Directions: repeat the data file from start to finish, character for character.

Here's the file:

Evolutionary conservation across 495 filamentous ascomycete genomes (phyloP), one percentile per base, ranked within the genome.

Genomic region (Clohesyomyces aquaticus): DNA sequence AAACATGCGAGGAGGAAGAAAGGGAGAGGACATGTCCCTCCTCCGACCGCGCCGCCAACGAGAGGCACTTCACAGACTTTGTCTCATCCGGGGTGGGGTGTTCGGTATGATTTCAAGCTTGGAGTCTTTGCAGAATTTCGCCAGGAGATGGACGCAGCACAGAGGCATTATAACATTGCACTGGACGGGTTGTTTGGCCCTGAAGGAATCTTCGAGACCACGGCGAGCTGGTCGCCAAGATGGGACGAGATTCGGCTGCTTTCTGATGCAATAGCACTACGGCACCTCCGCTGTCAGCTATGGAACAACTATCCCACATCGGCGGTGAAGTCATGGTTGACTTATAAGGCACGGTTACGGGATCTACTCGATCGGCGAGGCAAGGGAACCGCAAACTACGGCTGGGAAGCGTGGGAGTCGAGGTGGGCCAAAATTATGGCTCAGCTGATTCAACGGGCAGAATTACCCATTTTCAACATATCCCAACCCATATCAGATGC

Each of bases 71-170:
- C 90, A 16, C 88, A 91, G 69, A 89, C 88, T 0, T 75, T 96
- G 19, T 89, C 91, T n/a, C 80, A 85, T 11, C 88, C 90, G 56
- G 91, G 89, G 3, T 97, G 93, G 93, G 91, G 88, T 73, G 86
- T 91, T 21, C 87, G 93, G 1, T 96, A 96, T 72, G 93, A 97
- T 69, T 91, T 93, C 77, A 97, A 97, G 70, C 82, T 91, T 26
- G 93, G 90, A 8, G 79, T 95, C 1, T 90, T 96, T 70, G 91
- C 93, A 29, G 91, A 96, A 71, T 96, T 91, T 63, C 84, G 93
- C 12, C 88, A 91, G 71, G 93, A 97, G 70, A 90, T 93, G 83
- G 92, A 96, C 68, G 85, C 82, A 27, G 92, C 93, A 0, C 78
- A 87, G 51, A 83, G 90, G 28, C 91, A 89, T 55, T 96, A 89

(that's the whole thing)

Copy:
Evolutionary conservation across 495 filamentous ascomycete genomes (phyloP), one percentile per base, ranked within the genome.

Genomic region (Clohesyomyces aquaticus): DNA sequence AAACATGCGAGGAGGAAGAAAGGGAGAGGACATGTCCCTCCTCCGACCGCGCCGCCAACGAGAGGCACTTCACAGACTTTGTCTCATCCGGGGTGGGGTGTTCGGTATGATTTCAAGCTTGGAGTCTTTGCAGAATTTCGCCAGGAGATGGACGCAGCACAGAGGCATTATAACATTGCACTGGACGGGTTGTTTGGCCCTGAAGGAATCTTCGAGACCACGGCGAGCTGGTCGCCAAGATGGGACGAGATTCGGCTGCTTTCTGATGCAATAGCACTACGGCACCTCCGCTGTCAGCTATGGAACAACTATCCCACATCGGCGGTGAAGTCATGGTTGACTTATAAGGCACGGTTACGGGATCTACTCGATCGGCGAGGCAAGGGAACCGCAAACTACGGCTGGGAAGCGTGGGAGTCGAGGTGGGCCAAAATTATGGCTCAGCTGATTCAACGGGCAGAATTACCCATTTTCAACATATCCCAACCCATATCAGATGC

Each of bases 71-170:
- C 90, A 16, C 88, A 91, G 69, A 89, C 88, T 0, T 75, T 96
- G 19, T 89, C 91, T n/a, C 80, A 85, T 11, C 88, C 90, G 56
- G 91, G 89, G 3, T 97, G 93, G 93, G 91, G 88, T 73, G 86
- T 91, T 21, C 87, G 93, G 1, T 96, A 96, T 72, G 93, A 97
- T 69, T 91, T 93, C 77, A 97, A 97, G 70, C 82, T 91, T 26
- G 93, G 90, A 8, G 79, T 95, C 1, T 90, T 96, T 70, G 91
- C 93, A 29, G 91, A 96, A 71, T 96, T 91, T 63, C 84, G 93
- C 12, C 88, A 91, G 71, G 93, A 97, G 70, A 90, T 93, G 83
- G 92, A 96, C 68, G 85, C 82, A 27, G 92, C 93, A 0, C 78
- A 87, G 51, A 83, G 90, G 28, C 91, A 89, T 55, T 96, A 89